3 months ago · Bob Weathers · 0 comments
by D. H. Lawrence
Alas, my poor young men, do you lack vitality?
Has the shell grown too heavy for the tortoise?
Does he just squirm?
Is the frame of things too heavy for poor young wretched men?
Do they jazz and jump and wriggle
and rush about in machines
and listen to bodiless noises
and cling to their thin young women
as to the last straw
just in desperation
because their spirit can’t move?
Because their hope is pinned down by the system
and can’t even flutter?
Well well, if it is so it is so;
the undaunted gods give vitality still to the dauntless.
And sometimes they give it as love,
ah love, sweet love,
not so easy!
But sometimes they give it as lightning.
And it’s no good wailing for love
if they only offer you lightning.
And it’s no good mooning for sloppy ease
when they’re holding out the thunderbolt for you to take.
You might as well take the lightning for once,
and feel it go through you.
You might as well accept the thunderbolt
and prepare for storms.
You’ll not get vitality any other way.
Over the past year I have engaged nearly daily in sharing with kindred souls in the Facebook group, “Journey of Integral Recovery.” All of us in this special group are openly in recovery from addictive behaviors of one kind or another, and all equally committed to a holistic, body/mind/spirit process of healing and renewal. One recurring theme which has arisen for all of us over this past year is the experience of discovering hidden gifts in having been once at the bottom, owing to addiction, and having now experienced a kind of personal resurrection into a newer, more creative, more vital life post-addiction. (Here I am using “addiction” in its original, etymological sense of “enslavement”; hence, the sense of freedom or liberation which follows on being released from “addictus.”)
I write this post right amidst the current, international wave of support catalyzing around the #MeToo movement, uniting all of whom have been subjected to sexual discrimination and harassment, most often at the hands of men. And I, myself, have made several, major life mistakes, with the injuries that accrued both tragically and inevitably, in this same vein. (For more details, I invite you to read my earlier post: “Living Amends” — http://www.drbobweathers.com/about/ .)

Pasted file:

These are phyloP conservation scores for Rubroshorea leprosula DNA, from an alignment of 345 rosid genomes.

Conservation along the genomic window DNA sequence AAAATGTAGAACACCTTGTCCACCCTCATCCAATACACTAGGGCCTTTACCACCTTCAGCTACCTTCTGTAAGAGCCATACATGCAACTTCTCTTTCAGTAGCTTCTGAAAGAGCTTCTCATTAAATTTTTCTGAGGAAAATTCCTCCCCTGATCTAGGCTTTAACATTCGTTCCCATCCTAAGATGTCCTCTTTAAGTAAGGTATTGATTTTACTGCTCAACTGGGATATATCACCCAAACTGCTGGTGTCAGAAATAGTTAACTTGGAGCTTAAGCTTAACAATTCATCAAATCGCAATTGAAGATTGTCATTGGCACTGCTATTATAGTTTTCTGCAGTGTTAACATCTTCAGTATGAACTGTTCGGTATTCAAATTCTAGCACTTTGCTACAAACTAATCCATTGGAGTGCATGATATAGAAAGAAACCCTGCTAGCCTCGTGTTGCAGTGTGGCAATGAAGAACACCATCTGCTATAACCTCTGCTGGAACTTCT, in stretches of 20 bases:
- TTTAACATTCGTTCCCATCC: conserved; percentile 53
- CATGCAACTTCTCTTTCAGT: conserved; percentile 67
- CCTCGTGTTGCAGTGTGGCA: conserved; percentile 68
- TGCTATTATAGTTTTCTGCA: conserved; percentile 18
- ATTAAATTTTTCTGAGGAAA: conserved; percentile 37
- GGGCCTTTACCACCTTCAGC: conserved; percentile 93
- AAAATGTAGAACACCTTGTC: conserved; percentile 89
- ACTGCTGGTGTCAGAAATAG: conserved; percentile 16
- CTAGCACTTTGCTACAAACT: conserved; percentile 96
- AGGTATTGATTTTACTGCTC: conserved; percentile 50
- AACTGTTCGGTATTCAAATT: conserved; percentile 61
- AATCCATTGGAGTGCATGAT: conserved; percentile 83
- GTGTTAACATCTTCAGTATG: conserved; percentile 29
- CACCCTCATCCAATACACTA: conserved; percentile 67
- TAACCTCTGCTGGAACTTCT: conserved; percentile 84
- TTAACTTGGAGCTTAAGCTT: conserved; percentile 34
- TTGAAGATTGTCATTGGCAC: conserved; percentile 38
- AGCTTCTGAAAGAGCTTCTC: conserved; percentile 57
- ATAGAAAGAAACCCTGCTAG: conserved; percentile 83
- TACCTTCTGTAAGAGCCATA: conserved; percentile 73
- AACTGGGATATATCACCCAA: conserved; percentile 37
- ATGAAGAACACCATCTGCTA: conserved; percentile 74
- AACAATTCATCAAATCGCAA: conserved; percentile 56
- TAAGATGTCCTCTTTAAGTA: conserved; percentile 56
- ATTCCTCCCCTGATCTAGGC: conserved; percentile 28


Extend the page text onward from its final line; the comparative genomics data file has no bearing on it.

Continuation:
There is surely no single explanation that will make complete sense of what men in positions of power have done to their subordinates, most often women. But poet D.H. Lawrence here at least invites us to consider the theme of men’s collective psychologies, which too often vitiate authentic spirituality, and the hope (and morality) which may accompany it.
Instead, men are left with poor-form, addictive substitutes for real love, which degenerate over time into the many egocentric abuses currently coming to light across the planet. French revolutionary Voltaire called upon his peers to “remember the cruelties.” There will be no healing if such abuses and cruelties are any longer simply “forgiven-and-forgotten,” that is, repressed.
But healing, to make a lasting difference, must also find creative ways for men* to learn a new way of being, or “vitality.” One in which we men face our collective shadow, including our projecting onto women* our unworked-through developmental wounds, as well as our unlived potentials.
Having once been confronted with the painful realities of the abuses, the cruelties, perpetrated to now, men must next own the wrongs we have done. And then commit to do whatever it takes, by making living amends through repairing, in relationship to women, that which is so desperately in need of healing.
“ We’ll not get vitality any other way.”
*I use “men” and “women” here in as much the psychological sense (i.e., masculine vis-a-vis feminine) as that of biological gender. Both/and.